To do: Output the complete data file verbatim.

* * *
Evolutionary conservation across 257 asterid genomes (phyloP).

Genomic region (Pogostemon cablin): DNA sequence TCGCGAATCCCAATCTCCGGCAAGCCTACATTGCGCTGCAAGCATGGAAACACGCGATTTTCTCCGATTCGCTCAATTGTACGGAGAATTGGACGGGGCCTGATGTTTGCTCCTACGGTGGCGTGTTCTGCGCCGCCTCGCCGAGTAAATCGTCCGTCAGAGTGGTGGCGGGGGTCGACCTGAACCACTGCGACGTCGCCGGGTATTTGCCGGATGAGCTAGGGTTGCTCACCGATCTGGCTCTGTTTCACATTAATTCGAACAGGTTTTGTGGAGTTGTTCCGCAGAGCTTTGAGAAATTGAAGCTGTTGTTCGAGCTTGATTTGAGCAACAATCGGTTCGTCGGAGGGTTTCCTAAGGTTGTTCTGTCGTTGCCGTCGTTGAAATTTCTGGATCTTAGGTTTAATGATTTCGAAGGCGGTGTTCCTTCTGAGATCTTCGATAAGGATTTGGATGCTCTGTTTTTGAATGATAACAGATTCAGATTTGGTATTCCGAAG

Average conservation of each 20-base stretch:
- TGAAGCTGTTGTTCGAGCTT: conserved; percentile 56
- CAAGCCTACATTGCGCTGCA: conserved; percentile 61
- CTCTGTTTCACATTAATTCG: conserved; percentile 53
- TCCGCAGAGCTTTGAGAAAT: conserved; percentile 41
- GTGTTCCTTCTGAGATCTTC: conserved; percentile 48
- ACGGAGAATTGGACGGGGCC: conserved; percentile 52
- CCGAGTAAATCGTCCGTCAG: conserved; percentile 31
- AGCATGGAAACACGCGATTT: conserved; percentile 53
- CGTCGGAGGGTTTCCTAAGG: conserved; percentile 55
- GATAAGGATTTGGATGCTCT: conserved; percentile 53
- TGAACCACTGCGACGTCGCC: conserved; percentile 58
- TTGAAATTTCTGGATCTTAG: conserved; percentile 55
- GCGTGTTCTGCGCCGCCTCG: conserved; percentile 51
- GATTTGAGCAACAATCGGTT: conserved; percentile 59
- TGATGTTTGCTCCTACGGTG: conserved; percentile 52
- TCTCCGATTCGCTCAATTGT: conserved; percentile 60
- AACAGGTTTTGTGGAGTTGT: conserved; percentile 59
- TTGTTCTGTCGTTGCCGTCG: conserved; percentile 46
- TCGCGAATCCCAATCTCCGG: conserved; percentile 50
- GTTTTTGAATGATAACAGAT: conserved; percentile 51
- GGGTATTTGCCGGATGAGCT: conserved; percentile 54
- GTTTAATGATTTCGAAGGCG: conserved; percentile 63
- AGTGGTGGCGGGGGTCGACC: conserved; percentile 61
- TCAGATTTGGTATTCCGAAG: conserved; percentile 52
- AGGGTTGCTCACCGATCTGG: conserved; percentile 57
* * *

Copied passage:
Evolutionary conservation across 257 asterid genomes (phyloP).

Genomic region (Pogostemon cablin): DNA sequence TCGCGAATCCCAATCTCCGGCAAGCCTACATTGCGCTGCAAGCATGGAAACACGCGATTTTCTCCGATTCGCTCAATTGTACGGAGAATTGGACGGGGCCTGATGTTTGCTCCTACGGTGGCGTGTTCTGCGCCGCCTCGCCGAGTAAATCGTCCGTCAGAGTGGTGGCGGGGGTCGACCTGAACCACTGCGACGTCGCCGGGTATTTGCCGGATGAGCTAGGGTTGCTCACCGATCTGGCTCTGTTTCACATTAATTCGAACAGGTTTTGTGGAGTTGTTCCGCAGAGCTTTGAGAAATTGAAGCTGTTGTTCGAGCTTGATTTGAGCAACAATCGGTTCGTCGGAGGGTTTCCTAAGGTTGTTCTGTCGTTGCCGTCGTTGAAATTTCTGGATCTTAGGTTTAATGATTTCGAAGGCGGTGTTCCTTCTGAGATCTTCGATAAGGATTTGGATGCTCTGTTTTTGAATGATAACAGATTCAGATTTGGTATTCCGAAG

Average conservation of each 20-base stretch:
- TGAAGCTGTTGTTCGAGCTT: conserved; percentile 56
- CAAGCCTACATTGCGCTGCA: conserved; percentile 61
- CTCTGTTTCACATTAATTCG: conserved; percentile 53
- TCCGCAGAGCTTTGAGAAAT: conserved; percentile 41
- GTGTTCCTTCTGAGATCTTC: conserved; percentile 48
- ACGGAGAATTGGACGGGGCC: conserved; percentile 52
- CCGAGTAAATCGTCCGTCAG: conserved; percentile 31
- AGCATGGAAACACGCGATTT: conserved; percentile 53
- CGTCGGAGGGTTTCCTAAGG: conserved; percentile 55
- GATAAGGATTTGGATGCTCT: conserved; percentile 53
- TGAACCACTGCGACGTCGCC: conserved; percentile 58
- TTGAAATTTCTGGATCTTAG: conserved; percentile 55
- GCGTGTTCTGCGCCGCCTCG: conserved; percentile 51
- GATTTGAGCAACAATCGGTT: conserved; percentile 59
- TGATGTTTGCTCCTACGGTG: conserved; percentile 52
- TCTCCGATTCGCTCAATTGT: conserved; percentile 60
- AACAGGTTTTGTGGAGTTGT: conserved; percentile 59
- TTGTTCTGTCGTTGCCGTCG: conserved; percentile 46
- TCGCGAATCCCAATCTCCGG: conserved; percentile 50
- GTTTTTGAATGATAACAGAT: conserved; percentile 51
- GGGTATTTGCCGGATGAGCT: conserved; percentile 54
- GTTTAATGATTTCGAAGGCG: conserved; percentile 63
- AGTGGTGGCGGGGGTCGACC: conserved; percentile 61
- TCAGATTTGGTATTCCGAAG: conserved; percentile 52
- AGGGTTGCTCACCGATCTGG: conserved; percentile 57